Beijing (AFP) Nov 20, 2006
The chief US negotiator in the North Korean nuclear impasse arrived to Beijing on Monday for meetings with China aimed at jump-starting stalled six-nation talks on the crisis. "I'm here to continue discussion with the Chinese," Assistant Secretary of State Christopher Hill said on his arrival.
He reiterated the US position that the six party talks, which include hosts China, the two Koreas, the United States, Japan and Russia, were the best way to persuade Pyongyang to abandon its nuclear weapons programs.
Hill was due to meet with his Chinese counterpart, Wu Dawei, but he ignored questions on whether he would be meeting the North Korean delegate to the talks, Kim Gye-Gwan, during his visit.
"I told the Chinese that I want to leave tomorrow (Tuesday) to get back in time for Thanksgiving," Hill said, referring to the Thursday US holiday.
Hill's visit came a day after the 21 Asia-Pacific Economic Cooperation (APEC) leaders called at the end of their annual summit in Hanoi for an early resumption of the talks.
North Korea is not an APEC member and was not at the meeting.
The statement, issued verbally but not through a published document, expressed "strong concern" over Pyongyang's October 9 nuclear test and July missile tests.
The statement was otherwise light on details, such as when the six-party talks might resume. US and Chinese officials have said they would like a resumption as soon as possible.
The six-nation talks, first launched in 2003 with a mission to end North Korea's nuclear ambitions, broke down a year ago when Pyongyang walked out in protest at US financial sanctions against it.
Amid fierce pressure following its atomic test, including from close ally China, North Korea agreed on October 31 to return to the six-way negotiations.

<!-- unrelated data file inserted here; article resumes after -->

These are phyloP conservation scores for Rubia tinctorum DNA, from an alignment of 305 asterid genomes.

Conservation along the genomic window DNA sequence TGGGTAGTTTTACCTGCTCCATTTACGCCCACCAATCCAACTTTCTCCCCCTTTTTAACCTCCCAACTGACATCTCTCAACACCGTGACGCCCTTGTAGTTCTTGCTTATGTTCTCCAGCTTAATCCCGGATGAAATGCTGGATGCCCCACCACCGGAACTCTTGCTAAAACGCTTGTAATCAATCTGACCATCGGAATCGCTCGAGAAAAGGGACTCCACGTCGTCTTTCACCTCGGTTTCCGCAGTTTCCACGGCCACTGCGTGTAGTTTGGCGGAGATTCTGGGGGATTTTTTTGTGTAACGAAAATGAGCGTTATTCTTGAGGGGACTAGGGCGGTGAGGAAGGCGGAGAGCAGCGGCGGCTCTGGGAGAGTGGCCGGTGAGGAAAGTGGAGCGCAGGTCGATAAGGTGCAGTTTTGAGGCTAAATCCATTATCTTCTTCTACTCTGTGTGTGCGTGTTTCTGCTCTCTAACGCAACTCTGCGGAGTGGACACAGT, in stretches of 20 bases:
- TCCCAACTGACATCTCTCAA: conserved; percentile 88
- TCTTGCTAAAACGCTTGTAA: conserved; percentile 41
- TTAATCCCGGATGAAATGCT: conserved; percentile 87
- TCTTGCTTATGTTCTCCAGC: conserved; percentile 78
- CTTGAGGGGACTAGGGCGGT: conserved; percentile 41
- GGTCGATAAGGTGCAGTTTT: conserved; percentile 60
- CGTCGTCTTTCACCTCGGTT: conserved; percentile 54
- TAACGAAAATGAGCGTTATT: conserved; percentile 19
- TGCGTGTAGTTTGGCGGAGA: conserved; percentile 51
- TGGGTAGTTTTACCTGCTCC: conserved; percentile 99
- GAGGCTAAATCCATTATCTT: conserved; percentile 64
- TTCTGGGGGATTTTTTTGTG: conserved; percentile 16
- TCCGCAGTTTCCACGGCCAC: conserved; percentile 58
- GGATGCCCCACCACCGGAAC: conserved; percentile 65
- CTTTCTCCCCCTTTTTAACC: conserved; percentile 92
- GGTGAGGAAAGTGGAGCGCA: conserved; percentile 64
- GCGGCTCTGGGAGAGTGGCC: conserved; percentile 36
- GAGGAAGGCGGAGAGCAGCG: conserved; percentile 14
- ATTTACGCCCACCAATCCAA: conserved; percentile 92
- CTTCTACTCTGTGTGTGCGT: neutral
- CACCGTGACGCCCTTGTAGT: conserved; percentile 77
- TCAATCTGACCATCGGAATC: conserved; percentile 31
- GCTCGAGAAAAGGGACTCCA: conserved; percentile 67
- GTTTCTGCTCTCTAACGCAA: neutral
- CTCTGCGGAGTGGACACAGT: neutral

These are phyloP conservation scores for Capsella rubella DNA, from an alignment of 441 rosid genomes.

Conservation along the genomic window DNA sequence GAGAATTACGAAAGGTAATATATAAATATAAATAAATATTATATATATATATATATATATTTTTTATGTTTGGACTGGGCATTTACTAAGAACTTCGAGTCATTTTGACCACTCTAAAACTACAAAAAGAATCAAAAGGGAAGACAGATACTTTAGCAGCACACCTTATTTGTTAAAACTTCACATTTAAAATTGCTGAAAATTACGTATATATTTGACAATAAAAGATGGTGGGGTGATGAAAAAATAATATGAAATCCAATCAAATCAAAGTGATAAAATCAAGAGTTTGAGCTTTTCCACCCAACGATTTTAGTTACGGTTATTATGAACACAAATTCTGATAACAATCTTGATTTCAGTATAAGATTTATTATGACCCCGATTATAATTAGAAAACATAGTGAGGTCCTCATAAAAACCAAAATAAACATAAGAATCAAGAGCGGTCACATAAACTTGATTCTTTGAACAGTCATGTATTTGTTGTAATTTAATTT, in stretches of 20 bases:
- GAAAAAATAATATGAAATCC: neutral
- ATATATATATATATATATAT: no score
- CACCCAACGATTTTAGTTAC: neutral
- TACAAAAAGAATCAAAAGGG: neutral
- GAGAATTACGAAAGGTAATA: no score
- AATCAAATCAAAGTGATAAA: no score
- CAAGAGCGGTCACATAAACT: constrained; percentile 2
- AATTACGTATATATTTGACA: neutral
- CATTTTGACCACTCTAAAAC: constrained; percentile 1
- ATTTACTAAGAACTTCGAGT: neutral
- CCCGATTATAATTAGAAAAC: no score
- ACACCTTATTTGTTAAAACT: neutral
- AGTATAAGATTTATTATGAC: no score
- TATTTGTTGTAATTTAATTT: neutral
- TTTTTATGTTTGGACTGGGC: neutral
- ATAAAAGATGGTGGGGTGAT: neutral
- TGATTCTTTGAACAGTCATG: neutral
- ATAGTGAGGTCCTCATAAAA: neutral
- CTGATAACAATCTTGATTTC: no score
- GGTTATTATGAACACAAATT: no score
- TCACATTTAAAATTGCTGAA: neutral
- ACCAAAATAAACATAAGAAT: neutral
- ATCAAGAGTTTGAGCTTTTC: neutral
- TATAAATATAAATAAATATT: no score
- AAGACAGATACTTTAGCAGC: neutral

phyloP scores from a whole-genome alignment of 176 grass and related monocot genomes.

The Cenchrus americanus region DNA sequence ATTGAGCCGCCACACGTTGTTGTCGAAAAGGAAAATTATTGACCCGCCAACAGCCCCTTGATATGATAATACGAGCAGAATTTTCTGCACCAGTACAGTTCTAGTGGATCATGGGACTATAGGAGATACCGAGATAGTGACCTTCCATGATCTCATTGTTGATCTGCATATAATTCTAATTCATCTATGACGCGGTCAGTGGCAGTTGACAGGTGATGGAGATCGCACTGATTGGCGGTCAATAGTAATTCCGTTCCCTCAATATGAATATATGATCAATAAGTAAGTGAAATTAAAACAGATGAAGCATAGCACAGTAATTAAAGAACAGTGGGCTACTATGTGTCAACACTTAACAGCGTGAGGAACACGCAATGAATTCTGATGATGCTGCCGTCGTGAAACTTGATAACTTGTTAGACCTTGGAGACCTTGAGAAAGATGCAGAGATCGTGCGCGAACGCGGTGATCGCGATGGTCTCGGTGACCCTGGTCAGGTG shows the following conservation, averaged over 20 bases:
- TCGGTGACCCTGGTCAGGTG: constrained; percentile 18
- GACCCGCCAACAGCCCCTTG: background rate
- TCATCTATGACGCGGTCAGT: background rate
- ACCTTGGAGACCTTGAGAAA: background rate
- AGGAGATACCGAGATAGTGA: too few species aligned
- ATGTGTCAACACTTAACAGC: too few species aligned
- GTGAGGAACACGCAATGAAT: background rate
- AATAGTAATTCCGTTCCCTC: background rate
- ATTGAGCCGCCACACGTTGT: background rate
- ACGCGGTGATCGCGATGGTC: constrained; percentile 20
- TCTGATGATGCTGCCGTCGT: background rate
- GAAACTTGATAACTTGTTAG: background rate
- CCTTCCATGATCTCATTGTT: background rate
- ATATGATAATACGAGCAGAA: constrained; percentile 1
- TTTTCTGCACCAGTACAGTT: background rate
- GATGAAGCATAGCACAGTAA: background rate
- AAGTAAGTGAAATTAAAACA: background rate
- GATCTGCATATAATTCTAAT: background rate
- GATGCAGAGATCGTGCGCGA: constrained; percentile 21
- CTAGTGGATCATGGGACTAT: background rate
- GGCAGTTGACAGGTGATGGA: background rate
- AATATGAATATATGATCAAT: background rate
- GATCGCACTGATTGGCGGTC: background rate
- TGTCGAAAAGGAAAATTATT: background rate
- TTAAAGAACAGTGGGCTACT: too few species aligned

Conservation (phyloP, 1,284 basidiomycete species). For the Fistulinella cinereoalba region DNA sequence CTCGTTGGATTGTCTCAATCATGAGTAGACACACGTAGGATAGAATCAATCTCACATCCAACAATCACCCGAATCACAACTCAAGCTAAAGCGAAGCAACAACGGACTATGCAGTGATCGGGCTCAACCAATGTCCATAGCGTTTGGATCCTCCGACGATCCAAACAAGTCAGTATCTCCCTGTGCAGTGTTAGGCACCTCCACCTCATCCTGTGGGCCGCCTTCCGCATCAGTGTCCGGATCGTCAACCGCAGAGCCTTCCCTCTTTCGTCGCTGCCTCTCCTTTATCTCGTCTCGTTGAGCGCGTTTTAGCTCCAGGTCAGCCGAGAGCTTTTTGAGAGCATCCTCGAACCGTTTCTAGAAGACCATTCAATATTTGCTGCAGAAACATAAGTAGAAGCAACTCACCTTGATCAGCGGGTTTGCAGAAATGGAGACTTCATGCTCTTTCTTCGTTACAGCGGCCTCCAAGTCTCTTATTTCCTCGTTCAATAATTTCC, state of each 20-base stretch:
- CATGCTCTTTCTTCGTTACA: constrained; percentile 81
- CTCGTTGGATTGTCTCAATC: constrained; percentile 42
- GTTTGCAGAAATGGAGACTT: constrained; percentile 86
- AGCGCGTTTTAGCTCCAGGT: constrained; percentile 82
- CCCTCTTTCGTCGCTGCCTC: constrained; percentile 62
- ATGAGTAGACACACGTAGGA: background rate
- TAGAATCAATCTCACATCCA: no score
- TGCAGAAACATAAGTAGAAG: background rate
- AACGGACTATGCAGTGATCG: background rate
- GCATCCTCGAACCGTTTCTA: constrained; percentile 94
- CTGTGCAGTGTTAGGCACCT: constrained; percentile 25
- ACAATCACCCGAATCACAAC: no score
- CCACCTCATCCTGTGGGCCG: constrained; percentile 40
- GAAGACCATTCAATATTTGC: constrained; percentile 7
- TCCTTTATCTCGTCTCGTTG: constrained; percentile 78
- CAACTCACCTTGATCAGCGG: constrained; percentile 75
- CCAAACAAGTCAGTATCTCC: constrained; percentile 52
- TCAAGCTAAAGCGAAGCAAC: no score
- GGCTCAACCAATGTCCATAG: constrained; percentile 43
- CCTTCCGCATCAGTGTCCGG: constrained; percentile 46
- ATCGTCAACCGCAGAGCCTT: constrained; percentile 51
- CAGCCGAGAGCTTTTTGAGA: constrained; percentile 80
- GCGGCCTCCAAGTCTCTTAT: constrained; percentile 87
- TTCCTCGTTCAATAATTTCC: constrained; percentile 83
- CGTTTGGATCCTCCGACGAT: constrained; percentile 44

The apparent breakthrough came after a day of secret meetings in Beijing between Hill, Wu and North Korea's Kim.
But negotiators have since been struggling to fix a date for a resumption.
A US embassy staffer said no further details on Hill's plans in Beijing were available.
earlier related report
The agency quoted a diplomatic source in Beijing as saying China unfroze some accounts of North Korea-based companies in Banco Delta Asia (BDA), apparently with the understanding of the United States. Yonhap quoted an unidentified North Korean official in Beijing as saying: "That is seen as the US accepting some of our demands."
The BDA funds are a key issue in six-nation talks on scrapping the North's nuclear programmes, which are due to resume sometime next month.
The North boycotted the talks for almost a year in protest at a US Treasury decision to blacklist BDA, which held North Korea accounts containing a total of 24 million dollars.
North Korea announced on November 1, just three weeks after conducting a nuclear test, that it would return to the six-party negotiations on condition the financial curbs were "discussed and settled" within the framework of the talks.
The US said it suspected the BDA cash was linked to the counterfeiting of dollars and other illicit activities by the hardline communist regime.
The authorities in Macau, an autonomous southern Chinese territory, formally froze the accounts after the US issued its blacklist.
The US later persuaded other banks in Asia to cut ties to North Korea, severing its access to much of the international banking system.